I've got these beautiful fir hardwood floors in my house, and I'm pretty sure they're the ones that were originally laid in there a century ago (no kidding!) when my house was built. They may have been resurfaced once or twice, but they are in good shape except they squeak and gap. Since I have no subfloor, you can see if there's a light on in the basement by looking at the floor in the living room.
The problem with these books, of course, is that they make everything look so easy. There's the little cartoon homeowner, with a hopeful and determined look on his face, and wearing all kinds of safety equipment (seriously, in every project, safety glasses and leather gloves at a minimum, even to change a light bulb).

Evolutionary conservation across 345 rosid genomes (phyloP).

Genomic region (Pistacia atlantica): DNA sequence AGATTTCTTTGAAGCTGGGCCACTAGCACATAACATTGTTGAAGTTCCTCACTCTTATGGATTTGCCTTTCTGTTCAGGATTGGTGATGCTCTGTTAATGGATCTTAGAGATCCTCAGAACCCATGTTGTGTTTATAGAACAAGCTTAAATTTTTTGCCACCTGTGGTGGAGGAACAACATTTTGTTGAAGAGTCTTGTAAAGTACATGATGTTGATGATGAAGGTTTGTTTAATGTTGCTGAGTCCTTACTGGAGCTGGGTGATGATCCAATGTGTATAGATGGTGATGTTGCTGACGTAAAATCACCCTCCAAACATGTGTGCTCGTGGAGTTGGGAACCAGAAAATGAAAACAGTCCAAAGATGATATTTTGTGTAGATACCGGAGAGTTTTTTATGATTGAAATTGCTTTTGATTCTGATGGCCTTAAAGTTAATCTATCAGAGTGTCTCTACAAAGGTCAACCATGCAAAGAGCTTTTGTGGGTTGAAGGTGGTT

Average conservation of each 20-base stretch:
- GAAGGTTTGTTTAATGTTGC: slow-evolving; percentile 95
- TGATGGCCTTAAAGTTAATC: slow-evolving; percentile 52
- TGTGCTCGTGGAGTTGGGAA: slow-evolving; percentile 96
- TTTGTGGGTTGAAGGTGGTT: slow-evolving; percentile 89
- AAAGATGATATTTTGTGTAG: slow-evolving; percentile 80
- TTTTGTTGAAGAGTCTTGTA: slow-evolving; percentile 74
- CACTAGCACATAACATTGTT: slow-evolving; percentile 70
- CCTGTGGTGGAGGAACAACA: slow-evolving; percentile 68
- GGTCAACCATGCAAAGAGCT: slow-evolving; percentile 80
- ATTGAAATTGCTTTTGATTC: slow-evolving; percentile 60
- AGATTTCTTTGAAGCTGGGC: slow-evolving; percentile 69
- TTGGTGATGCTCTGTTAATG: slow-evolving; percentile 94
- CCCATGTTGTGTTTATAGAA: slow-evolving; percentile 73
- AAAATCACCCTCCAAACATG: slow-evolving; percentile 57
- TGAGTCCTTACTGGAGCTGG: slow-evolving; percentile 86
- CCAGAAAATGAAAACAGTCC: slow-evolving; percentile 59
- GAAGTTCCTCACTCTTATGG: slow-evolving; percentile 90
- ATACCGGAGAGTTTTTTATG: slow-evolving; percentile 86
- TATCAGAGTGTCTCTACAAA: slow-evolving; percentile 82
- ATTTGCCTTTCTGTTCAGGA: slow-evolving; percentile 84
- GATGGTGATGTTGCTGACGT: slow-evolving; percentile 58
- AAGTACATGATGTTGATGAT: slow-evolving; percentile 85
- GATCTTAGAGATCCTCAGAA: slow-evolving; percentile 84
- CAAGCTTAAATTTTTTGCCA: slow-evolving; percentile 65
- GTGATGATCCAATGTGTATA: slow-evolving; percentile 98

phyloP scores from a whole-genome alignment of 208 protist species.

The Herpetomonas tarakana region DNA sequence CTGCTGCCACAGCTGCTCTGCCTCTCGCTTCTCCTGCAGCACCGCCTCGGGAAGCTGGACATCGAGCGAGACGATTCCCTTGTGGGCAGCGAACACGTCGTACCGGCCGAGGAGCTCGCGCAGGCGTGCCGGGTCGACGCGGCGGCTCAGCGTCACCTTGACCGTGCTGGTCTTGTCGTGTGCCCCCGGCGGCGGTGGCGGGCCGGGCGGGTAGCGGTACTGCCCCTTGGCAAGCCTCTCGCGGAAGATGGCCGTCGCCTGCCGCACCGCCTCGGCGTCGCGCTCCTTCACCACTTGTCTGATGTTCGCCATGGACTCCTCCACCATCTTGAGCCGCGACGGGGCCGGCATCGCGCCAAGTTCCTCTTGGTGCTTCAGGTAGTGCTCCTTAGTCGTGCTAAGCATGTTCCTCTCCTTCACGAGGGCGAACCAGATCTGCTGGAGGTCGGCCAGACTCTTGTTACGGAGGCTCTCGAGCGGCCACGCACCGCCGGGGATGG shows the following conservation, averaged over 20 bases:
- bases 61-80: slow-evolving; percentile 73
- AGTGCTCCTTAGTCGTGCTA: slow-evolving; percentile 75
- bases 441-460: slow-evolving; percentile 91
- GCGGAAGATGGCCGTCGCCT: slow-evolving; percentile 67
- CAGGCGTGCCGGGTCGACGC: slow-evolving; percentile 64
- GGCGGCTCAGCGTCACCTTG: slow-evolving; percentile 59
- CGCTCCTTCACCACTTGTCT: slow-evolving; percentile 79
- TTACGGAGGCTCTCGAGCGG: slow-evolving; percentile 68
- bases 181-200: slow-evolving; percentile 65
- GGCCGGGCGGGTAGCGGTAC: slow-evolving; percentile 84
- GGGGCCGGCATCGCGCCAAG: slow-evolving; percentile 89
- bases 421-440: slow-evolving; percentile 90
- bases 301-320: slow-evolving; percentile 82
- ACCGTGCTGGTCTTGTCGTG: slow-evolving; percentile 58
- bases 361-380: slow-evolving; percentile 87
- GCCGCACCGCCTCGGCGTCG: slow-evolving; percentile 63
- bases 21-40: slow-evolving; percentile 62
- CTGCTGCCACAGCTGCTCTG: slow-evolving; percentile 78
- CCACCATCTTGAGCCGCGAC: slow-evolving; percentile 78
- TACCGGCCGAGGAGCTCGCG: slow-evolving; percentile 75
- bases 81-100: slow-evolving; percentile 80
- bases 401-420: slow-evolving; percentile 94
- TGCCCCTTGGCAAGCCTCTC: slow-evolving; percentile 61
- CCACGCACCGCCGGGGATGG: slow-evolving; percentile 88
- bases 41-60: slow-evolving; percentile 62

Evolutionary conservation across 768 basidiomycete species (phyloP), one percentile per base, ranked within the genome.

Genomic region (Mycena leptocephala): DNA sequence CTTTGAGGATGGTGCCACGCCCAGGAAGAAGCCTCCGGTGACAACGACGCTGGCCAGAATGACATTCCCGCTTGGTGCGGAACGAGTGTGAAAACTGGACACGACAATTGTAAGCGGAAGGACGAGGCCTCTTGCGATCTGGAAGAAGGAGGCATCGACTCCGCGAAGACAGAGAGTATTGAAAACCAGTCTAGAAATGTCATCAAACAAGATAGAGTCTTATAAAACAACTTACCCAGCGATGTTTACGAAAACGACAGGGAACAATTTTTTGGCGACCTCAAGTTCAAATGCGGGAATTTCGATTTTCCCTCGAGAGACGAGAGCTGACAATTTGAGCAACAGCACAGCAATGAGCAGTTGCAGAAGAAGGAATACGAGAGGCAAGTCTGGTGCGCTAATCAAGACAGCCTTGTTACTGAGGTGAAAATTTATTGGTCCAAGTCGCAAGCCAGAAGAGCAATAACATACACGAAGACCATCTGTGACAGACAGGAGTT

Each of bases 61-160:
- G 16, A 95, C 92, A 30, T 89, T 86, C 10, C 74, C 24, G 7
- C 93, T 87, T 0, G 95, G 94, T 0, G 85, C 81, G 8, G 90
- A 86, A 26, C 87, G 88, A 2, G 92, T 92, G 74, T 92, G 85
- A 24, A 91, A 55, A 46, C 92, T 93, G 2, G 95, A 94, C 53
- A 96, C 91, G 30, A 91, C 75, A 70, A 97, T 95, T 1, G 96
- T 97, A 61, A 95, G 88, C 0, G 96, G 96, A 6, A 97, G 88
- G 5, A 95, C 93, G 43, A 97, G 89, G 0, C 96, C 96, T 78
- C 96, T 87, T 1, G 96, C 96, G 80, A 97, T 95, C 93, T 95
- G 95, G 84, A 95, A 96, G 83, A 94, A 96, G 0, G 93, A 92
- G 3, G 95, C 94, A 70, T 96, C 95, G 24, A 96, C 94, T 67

Sometimes he's got a helper (for safety), sometimes he's a she, sometimes his racial characteristics change, but he is a damned skilled little cartoon dude, tearing out walls, replacing roofs, installing entire air conditioning systems, adding extra floors, all without:
- breaking a sweat
- changing his expression
- taking a beer break
- making a mess
- driving to the hospital
- calling a professional to fix something he broke
So anyway, now I've got it in my head that I need a subfloor, and that I can install it myself. What could be easier? Tearing up all of my ancient floor boards intact, sanding their edges to get rid of old gap-putty, pulling out the trim, installing subfloor boards, reinstalling my floor boards, and finishing up with a nice resurface treatment. 6 easy steps, each illustrated to fit inside of a little square box on a page in a home improvement book, performed by a capable illustrated version of me, complete with cheerful-yet-serious expression, safety glasses, and leather gloves (at a minimum).
I'll need a saw, I guess. Maybe a tape measure. Who wants to be my helper?